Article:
Berry — or whoever the Browns’ next GM is — will have final say over roster moves, and the coach will have a large voice in the hiring of the GM, so they’ll be compatible. In this “alignment,” the three would theoretically be in lockstep. They would each report directly to Haslam, but they’d be of one mind — not a common occurrence in previous regimes.
Stefanski, 37, who was scheduled to meet with the Panthers on Thursday before they hired Baylor coach Matt Rhule on Tuesday, checked off a lot of boxes for most on the search team last year, especially DePodesta.
The son of Ed Stefanski, senior advisor of basketball operations for the NBA’s Detroit Pistons and also a former front office exec for the Nets, 76ers, Raptors and Grizzlies, Stefanski grew up in sports and possesses a CEO mindset. He’s described by those who know him as extremely organized, detailed and well-versed in roster building.
He survived several regimes with the Vikings and has coached multiple offensive positions: running backs, tight ends and quarterbacks. When offensive coordinator Pat Shurmur left Minnesota to take the Giants’ top job in 2018, Vikings coach Mike Zimmer blocked Stefanski from going with him as coordinator.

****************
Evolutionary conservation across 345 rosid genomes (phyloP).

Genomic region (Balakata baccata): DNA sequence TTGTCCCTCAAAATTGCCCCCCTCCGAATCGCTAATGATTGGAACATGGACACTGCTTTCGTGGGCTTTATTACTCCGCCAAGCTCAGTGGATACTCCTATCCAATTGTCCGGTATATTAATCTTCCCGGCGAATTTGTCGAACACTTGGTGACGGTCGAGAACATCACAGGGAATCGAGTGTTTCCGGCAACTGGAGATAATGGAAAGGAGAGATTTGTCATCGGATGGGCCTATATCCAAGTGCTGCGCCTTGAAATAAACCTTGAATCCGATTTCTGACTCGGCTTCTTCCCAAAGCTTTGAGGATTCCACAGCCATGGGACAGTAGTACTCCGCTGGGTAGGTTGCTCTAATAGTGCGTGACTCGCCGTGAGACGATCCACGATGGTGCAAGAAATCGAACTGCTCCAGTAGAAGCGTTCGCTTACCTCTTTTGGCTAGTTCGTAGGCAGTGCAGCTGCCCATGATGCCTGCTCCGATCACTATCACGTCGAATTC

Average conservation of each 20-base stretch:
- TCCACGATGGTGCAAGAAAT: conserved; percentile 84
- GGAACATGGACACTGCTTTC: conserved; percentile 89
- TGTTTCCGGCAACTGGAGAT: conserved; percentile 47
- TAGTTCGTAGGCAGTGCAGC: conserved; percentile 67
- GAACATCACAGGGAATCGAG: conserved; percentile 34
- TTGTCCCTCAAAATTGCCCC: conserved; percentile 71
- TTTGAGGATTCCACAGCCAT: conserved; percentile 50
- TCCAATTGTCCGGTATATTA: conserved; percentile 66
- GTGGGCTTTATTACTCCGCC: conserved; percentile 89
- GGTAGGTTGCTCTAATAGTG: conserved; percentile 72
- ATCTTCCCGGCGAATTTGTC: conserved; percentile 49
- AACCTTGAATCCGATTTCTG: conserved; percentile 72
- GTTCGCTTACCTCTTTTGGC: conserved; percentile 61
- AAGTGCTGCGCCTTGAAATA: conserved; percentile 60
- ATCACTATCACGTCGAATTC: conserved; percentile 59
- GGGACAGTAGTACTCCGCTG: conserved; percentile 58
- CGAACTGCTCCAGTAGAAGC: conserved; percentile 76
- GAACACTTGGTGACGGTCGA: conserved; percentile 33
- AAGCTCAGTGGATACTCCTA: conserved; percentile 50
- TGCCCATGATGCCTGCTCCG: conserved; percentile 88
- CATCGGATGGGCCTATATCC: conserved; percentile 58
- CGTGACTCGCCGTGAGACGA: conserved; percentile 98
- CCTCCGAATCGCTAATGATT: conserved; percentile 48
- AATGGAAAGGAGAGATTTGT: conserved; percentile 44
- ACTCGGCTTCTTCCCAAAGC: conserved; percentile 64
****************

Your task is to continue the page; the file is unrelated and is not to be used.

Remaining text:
But much to Zimmer’s chagrin, Vikings GM Rick Spielman hired former Browns offensive coordinator and Eagles quarterbacks coach John DeFilippo to install the offense, and it was doomed from the start. DeFilippo, now the Jaguars’ OC, was fired with three games left in the season and replaced by Stefanski, who had never called plays. He had a tremendous debut against the Dolphins’ 30th-ranked defense, rolling up 418 yards of offense, including 220 yards rushing in a 41-17 blowout.
In his second game, a 27-9 victory over the Lions, the Vikings began with four straight three-and-outs, but racked up 340 yards. In a season-ending 24-10 loss to the Bears, Minnesota began with four straight three-and-outs again, and Kirk Cousins passed for only 132 yards. Still, Stefanski showed Zimmer enough to earn the full-time coordinator job for 2019.
This season, Stefanski helped guide the Vikings to a 10-6 record and a wild-card berth, where they upset the Saints 26-20 in overtime. Stefanski’s offense finished sixth in rushing, which would bode well for Nick Chubb and Kareem Hunt, and eighth in points per game. He coached Cousins to a QB rating of 107.4 for fourth in the league, and a completion percentage of 69.1 that was fourth as well.
Stefanski has worked under four former Browns coaches in Minnesota in Brad Childress, DeFilippo, Shurmur and Norv Turner. But mostly, he fits the current franchise’s description of a smart, collaborative leader who will embrace a data-driven approach.
DePodesta not only has a chance to land his man this year, but Haslam can achieve his dream of harmony in the building. It’s certainly not the only route to alignment, but it’s definitely one of them.